Category Archives: Commentary

Cheers and Regards for the Week of August 23, 2010

If you ever get an e-mail from a journalist, there’s one portion of it you should pay attention to more than any other. No, it’s not the part where they’re asking you about your dead-people voter registration drive; it’s the sign-off.

If it’s “Cheers,” you’re cool. You did OK. If it’s “Regards,” you pissed somebody off, and you better figure out how to fix things, quick.

We apply those same tenets here, every week.

CHEERS to the Guardian for a level-headed op-ed piece regarding criminal prosecutions of HIV positive people for having unprotected sex. In cases like this, intentionality is almost impossible to prove, and prosecutions do little to encourage people to get tested for HIV or take responsibility for their own sexual safety, and further stigmatize those who are HIV positive as diseased pariahs. (DW)

REGARDS to the Guardian, however, for a headline that needlessly trivializes HIV by comparing it to verucas and repeating the claim that HIV is no longer a fatal disease. If you’re lucky enough to be able to afford top of the line health care, yes, HIV is a manageable disease. That’s a big “if” in most of the world, including developed nations like the US and UK. (DW)

CHEERS to the New York Times and the AP for taking a stand against using the phrase “Ground Zero mosque” to describe the proposed Islamic community center two blocks from the old World Trade Center site. The politics of the debate over the construction don’t even matter; it’s simply an inaccurate title. (MW)

REGARDS to the Toronto Sun for using scare quotes around the word “molested” in the headline to their article about a model who was sexually assaulted at a Star Wars convention. Unwanted sexual touching is unwanted sexual touching, regardless of whether or not a woman is dressed as Slave Leia. (DW)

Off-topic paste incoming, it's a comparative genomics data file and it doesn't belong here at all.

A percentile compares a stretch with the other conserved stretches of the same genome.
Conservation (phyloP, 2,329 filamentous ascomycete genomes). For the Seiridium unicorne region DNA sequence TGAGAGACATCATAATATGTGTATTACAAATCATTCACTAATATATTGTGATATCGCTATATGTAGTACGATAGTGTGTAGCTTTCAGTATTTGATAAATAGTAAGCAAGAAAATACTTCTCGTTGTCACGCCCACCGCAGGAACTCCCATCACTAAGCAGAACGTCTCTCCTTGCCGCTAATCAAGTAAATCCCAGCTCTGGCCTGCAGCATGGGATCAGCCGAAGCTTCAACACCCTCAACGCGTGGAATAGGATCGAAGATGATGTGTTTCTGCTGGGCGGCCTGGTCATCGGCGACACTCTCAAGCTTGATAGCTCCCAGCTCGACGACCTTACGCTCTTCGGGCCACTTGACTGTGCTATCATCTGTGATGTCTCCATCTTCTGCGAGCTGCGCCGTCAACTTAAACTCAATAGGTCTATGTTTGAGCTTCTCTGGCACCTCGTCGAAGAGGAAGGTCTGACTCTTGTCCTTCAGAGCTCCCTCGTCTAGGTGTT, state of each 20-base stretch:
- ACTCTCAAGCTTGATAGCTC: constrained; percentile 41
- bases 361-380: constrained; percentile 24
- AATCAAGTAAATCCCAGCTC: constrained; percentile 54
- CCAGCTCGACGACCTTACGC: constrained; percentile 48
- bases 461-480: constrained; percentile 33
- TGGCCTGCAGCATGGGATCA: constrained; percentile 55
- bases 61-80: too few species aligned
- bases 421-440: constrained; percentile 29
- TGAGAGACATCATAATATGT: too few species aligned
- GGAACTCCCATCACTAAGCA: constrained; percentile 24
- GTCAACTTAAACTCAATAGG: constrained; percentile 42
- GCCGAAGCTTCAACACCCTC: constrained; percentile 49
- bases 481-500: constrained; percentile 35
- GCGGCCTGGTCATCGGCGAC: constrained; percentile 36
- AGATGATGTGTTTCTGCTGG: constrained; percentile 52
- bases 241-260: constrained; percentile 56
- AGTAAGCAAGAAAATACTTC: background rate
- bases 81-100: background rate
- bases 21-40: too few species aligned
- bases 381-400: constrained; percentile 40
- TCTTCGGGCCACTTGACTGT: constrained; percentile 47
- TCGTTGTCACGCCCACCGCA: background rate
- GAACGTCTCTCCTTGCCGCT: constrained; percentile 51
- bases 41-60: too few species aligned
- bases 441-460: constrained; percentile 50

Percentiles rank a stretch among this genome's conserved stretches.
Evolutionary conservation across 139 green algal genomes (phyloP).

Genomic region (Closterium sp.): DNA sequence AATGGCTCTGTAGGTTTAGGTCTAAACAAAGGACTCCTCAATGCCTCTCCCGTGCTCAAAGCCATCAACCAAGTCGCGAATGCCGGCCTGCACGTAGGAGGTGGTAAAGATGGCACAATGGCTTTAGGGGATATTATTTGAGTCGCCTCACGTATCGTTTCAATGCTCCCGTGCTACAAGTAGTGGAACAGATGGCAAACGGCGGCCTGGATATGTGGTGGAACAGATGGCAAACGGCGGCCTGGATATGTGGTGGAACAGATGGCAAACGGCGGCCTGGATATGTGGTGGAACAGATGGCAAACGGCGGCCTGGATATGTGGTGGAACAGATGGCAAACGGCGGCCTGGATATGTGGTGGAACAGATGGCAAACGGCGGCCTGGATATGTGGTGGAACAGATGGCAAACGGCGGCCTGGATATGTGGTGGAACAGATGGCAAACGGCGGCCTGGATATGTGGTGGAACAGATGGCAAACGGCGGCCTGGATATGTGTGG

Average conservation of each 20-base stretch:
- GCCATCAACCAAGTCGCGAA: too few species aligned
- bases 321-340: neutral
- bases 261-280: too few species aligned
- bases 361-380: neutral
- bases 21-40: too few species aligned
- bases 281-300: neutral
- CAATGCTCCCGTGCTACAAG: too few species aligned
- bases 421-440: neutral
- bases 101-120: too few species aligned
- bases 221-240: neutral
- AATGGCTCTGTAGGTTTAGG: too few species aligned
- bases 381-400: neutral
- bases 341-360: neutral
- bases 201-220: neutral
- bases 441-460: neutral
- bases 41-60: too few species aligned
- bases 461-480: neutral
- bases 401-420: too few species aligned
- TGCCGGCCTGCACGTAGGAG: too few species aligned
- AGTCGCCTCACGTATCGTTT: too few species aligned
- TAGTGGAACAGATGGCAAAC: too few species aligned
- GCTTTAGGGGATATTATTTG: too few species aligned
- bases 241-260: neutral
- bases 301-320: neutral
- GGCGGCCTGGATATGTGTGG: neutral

CHEERS to AOL’s Daily Finance for pointing out just what sort of articles Demand Media is really putting out onto the web on eHow.com and other sites.  I guess somebody, somewhere would need to know how to calculate age from a birthdate. But can someone who’s four years old read an article like that? (MW)

REGARDS to KAKS radio in Arkansas, which fired on-air personality Renee Gork for wearing a University of Florida hat to a Monday news conference. The issue apparently wasn’t whether Gork was lacking objectivity; rather, she just didn’t have the right kind of subjectivity for “Hog Sports Radio.” And it only makes sense, right? For only fans and alumni of a school to be able to report on its sports teams? (MW)

The Cult of the Insider

In recent weeks, I have become quite fond of comedian Marc Maron’s WTF Podcast, which is essentially a show in which comedians talk about comedy, their hang-ups, doing stand-up, the somewhat insular community of comedians and whatever else they want to crack jokes about.

I’ve always been fascinated by stand-up comedy, and I even tried amateur stand-up myself for a short period in my late teens. My record was two successes and one terrible bomb, which was so devastating that I basically swore the enterprise off. That is, until I started listening to Maron’s podcast a few weeks ago and felt the stand-up bug biting me again.

So it’s a weird irony that soon after I started writing up some material and Googling local open mics that I listened to the episode in which Maron talks to one of my favorite comedians, Mike Birbiglia. In that episode, the two comedians talk at length about how much things have changed since the 1990s, when stand-up had kind of fallen off after a big surge in the ‘80s.

“It used to be, ‘Oh my God, you’re a comic? I couldn’t do that.’ Now, it’s like, ‘You’re a comic? I’m doing that,’ ” Maron observes. Later, he puts it all on the line: “For every comic that says he’s a comic, for everybody that wants to be a comic, there’s twice as many people sitting around wanting to call comics thieves and liars.”

Then Birbiglia chimes in with a joke (or maybe it’s a bon mot) from a friend of his: “I’m sick of hearing every fuckin’ middle in America telling me how shitty Dane Cook is. Headline a club, and then tell me Dane Cook isn’t that good.”

I certainly understand where they’re coming from. Outsiders who have never done stand-up are all over the place now looking for jokes Carlos Mencia stole or jumping all over the guy who basically stole Patton Oswalt’s entire act a couple months ago. And they don’t know the community. They don’t know how things are done within the club of comedians. Some of them are starting rumors that just aren’t true.